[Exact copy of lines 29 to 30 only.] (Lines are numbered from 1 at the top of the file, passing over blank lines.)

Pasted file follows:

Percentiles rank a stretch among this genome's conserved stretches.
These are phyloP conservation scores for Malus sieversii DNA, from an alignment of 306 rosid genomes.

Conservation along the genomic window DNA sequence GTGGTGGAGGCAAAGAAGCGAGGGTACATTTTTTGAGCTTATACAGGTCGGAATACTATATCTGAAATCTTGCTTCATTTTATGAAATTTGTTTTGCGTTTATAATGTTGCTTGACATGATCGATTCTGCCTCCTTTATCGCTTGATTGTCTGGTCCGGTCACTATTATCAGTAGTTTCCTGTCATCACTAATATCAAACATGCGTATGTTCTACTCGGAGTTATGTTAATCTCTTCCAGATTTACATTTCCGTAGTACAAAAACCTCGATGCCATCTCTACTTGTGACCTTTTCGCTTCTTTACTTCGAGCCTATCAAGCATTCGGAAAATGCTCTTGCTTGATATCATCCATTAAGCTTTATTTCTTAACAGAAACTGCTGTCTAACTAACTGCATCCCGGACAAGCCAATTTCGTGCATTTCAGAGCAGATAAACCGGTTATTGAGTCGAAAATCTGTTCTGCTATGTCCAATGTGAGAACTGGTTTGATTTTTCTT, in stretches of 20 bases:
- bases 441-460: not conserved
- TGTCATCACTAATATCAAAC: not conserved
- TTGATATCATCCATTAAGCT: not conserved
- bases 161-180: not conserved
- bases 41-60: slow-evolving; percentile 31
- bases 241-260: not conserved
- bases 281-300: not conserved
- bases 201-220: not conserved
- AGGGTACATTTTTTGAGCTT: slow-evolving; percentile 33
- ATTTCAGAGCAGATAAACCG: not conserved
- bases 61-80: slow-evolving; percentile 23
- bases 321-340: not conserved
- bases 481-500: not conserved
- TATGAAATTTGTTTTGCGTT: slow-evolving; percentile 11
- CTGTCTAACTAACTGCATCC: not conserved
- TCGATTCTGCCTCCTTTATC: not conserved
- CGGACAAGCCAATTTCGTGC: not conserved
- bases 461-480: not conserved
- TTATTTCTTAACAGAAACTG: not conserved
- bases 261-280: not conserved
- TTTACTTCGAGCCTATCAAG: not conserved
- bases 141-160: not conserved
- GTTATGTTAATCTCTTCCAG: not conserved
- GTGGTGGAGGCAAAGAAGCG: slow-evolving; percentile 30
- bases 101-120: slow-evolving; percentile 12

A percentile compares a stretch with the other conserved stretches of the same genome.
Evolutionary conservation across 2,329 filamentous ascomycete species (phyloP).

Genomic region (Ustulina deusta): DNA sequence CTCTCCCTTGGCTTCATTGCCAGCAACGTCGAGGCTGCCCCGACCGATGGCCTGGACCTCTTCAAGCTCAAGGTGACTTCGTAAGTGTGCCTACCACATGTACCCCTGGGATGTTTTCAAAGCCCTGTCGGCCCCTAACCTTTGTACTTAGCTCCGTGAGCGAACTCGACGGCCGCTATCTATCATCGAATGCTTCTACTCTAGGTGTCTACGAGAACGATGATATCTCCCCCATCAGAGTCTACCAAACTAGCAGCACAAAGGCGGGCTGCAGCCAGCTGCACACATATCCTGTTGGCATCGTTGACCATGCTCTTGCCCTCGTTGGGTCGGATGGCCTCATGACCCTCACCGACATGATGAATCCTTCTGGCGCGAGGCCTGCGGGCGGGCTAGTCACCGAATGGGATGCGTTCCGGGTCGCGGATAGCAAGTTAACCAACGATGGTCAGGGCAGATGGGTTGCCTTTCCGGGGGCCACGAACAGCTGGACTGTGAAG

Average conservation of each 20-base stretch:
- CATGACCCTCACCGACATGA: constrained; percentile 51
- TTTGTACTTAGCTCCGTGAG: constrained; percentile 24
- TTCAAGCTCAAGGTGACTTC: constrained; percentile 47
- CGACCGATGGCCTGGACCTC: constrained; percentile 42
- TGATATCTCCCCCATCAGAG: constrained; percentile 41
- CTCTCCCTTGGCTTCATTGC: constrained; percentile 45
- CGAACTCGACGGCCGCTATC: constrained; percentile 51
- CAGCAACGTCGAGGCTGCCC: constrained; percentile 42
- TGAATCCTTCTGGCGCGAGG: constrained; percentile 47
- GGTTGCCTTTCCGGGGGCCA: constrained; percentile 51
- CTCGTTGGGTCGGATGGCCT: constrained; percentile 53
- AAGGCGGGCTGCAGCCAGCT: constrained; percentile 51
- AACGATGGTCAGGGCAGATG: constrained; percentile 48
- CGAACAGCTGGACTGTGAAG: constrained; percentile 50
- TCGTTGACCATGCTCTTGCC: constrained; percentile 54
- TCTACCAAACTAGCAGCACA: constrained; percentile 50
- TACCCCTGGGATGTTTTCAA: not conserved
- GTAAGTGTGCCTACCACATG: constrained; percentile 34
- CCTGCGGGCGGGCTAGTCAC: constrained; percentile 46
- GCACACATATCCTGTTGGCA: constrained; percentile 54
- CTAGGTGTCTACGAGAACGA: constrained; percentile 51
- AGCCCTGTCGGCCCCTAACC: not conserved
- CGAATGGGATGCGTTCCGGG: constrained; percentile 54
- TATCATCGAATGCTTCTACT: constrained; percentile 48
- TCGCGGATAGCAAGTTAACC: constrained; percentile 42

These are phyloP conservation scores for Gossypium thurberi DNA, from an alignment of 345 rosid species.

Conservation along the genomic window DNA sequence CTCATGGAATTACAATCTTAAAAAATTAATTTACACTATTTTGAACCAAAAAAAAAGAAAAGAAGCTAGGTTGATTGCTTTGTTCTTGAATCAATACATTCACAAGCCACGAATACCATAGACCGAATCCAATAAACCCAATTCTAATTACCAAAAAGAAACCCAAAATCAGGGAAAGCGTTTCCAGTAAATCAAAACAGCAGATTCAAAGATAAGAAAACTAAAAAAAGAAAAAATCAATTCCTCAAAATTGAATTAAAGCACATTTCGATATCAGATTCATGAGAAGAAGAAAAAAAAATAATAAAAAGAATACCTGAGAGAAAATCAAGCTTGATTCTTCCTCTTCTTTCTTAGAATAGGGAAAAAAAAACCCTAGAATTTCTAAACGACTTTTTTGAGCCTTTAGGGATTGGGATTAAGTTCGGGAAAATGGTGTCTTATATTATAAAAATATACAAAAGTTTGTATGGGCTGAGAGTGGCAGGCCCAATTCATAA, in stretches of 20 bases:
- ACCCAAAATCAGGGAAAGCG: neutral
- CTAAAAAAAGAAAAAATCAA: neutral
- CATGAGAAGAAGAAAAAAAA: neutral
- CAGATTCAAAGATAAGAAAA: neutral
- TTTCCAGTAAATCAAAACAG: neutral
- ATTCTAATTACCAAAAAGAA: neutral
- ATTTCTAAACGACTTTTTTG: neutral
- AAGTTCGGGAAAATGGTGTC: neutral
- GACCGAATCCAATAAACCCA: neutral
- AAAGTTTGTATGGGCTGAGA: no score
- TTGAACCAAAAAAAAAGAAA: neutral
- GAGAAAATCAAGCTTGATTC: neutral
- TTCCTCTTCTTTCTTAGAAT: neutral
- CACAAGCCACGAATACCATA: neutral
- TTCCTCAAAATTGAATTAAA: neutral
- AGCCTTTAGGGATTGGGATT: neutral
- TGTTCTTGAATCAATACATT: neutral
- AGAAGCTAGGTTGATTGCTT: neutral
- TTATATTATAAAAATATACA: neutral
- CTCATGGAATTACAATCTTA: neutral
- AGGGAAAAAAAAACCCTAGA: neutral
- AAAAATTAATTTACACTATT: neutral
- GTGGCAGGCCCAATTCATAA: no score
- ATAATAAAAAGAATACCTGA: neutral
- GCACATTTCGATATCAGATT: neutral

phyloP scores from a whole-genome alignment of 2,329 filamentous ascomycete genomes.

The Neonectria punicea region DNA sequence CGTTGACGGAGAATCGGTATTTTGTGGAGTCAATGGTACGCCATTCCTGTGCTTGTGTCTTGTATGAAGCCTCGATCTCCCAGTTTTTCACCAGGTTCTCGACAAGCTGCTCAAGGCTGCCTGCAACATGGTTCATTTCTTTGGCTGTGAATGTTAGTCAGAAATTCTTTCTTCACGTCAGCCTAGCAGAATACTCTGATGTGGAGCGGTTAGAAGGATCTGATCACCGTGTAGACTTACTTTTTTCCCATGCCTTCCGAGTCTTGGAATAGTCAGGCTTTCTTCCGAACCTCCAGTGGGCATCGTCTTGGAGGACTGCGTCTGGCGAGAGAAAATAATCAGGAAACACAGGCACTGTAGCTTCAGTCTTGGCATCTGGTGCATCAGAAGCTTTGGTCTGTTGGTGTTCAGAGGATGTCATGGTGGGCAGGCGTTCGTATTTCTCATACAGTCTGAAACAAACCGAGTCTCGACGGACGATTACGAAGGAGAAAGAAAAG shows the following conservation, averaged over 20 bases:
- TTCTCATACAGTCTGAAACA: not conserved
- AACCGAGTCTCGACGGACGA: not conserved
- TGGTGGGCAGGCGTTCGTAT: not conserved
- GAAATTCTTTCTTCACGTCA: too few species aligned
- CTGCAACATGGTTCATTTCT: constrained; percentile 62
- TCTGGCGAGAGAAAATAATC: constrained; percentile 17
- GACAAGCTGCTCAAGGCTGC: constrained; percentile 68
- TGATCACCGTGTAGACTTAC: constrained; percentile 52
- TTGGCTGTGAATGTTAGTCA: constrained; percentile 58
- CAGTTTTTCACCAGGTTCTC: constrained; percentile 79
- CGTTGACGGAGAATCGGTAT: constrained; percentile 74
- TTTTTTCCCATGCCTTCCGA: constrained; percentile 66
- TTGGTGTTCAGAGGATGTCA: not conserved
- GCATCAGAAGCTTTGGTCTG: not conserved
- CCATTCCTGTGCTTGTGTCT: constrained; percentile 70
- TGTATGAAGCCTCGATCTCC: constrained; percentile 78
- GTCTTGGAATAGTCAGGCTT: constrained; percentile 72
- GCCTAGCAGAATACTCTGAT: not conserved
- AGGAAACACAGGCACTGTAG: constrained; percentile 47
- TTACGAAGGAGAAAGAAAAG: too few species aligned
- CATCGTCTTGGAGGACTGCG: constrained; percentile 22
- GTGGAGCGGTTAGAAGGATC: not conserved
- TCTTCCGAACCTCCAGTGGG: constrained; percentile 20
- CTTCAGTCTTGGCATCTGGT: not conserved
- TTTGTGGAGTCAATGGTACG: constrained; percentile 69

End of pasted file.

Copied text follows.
A percentile compares a stretch with the other conserved stretches of the same genome.
Evolutionary conservation across 2,329 filamentous ascomycete species (phyloP).